Now is the Time
In the aftermath of the election, the past several days have been difficult for me.
As a woman and a scientist with a set of Mexican grandparents, the results of this election have made me incredibly emotional — especially when I start thinking about how this feels for all of my fellow Americans who are women or people of color or immigrants or non-Christians or LGBTQIA or refugees or veterans or disabled individuals or any other group explicitly victimized (crying babies at rallies?) by the President-Elect during his campaign.
I am heartbroken.
But, even amidst this kind of turmoil, life must still go on. I still had to get up out of bed to go to lab on Wednesday morning after the election.
During my everyday commute between home and lab, I have the privilege of passing by a beautiful mural right near my house: “Educate to Liberate: Lessons in Community” is at the corner of Masonic Avenue and Hayes Street.
It’s a massive painting that takes up almost the entire block, but one of my personal favorite parts is right in the middle where the mural title is written above international activists linking arms.
Every time I walk by the mural, I always look at the woman in the front left of the group. She’s holding a piece of paper and it almost seems like she is reaching out to hand it to me.
That woman is Dr. Wangari Maathai. She earned a PhD in Anatomy in 1971, making her the first woman in East and Central Africa to earn a doctorate degree and the first female professor in Kenya.
In 1977, she played a major role during the struggle for Kenyan democracy by starting the Green Belt Movement, an effort aimed to both counter deforestation and promote peace by encouraging women to plant trees in their communities.
In 2004, praised by the Nobel Committee for her ability to “think globally and act locally,” Maathai was the first African woman to win a Nobel Peace Prize for her work in environmentalism, human rights, and feminism.
Forty-five years later in 2016, as a woman of color in the sciences myself, there still aren’t very many of us to look up to yet compared to other groups.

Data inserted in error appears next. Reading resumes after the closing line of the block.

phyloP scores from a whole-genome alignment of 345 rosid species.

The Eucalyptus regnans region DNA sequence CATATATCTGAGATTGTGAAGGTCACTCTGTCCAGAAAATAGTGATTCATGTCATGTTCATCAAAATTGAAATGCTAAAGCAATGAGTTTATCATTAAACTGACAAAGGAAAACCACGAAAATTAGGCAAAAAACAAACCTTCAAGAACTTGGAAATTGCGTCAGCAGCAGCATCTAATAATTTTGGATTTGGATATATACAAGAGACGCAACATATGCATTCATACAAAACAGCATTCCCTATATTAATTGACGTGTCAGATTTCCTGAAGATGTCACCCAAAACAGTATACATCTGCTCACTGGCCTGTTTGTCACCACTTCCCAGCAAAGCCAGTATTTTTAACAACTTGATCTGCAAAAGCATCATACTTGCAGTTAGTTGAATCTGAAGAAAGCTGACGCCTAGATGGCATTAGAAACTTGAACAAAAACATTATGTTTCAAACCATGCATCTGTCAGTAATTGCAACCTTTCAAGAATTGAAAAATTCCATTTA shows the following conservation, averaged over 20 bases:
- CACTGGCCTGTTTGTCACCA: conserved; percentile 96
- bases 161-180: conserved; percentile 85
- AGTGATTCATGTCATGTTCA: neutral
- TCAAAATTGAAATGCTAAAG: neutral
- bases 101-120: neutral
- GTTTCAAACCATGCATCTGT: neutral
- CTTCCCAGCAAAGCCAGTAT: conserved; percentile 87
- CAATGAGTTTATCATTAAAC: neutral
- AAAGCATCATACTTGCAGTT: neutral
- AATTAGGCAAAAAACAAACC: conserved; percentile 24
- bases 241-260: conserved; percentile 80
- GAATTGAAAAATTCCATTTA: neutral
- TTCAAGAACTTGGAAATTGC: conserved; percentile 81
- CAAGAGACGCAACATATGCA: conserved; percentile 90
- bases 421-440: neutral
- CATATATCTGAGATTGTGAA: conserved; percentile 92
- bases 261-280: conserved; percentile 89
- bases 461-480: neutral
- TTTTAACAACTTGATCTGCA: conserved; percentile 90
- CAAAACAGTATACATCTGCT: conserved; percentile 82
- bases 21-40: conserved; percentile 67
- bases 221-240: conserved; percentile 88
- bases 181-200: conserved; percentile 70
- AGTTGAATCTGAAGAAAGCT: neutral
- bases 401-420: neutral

So, every morning on my way to lab, I feel honored to be greeted by Wangari, arm extended out to me with a piece of paper featuring an excerpt from her Nobel Prize acceptance lecture:
“I would like to call on young people to commit themselves to activities that contribute toward achieving their long-term dreams. They have the energy and creativity to shape a sustainable future. To the young people I say, you are a gift to your communities and indeed the world. You are our hope and our future.”
When I passed by Wangari in all of my post-election feelings that following Wednesday morning, I noticed something else about the mural entirely.
The painting features several inspiring images of good people doing good things in the world, and yet there isn’t a single president featured anywhere on the entire block.
It was exactly the kind of reminder that I needed — that the mural of our world is not any single person, and certainly not any single president.
It is every single one of us. And it is up to us as individuals to radiate love and strength and courage out into the world so that we can make it better every morning, every day.
Today perhaps more timely than ever is another quote from Dr. Wangari Maathai’s 2004 Nobel Prize acceptance lecture:
“In the course of history, there comes a time when humanity is called to shift to a new level of consciousness, to reach a higher moral ground. A time when we have to shed our fear and give hope to each other. That time is now.”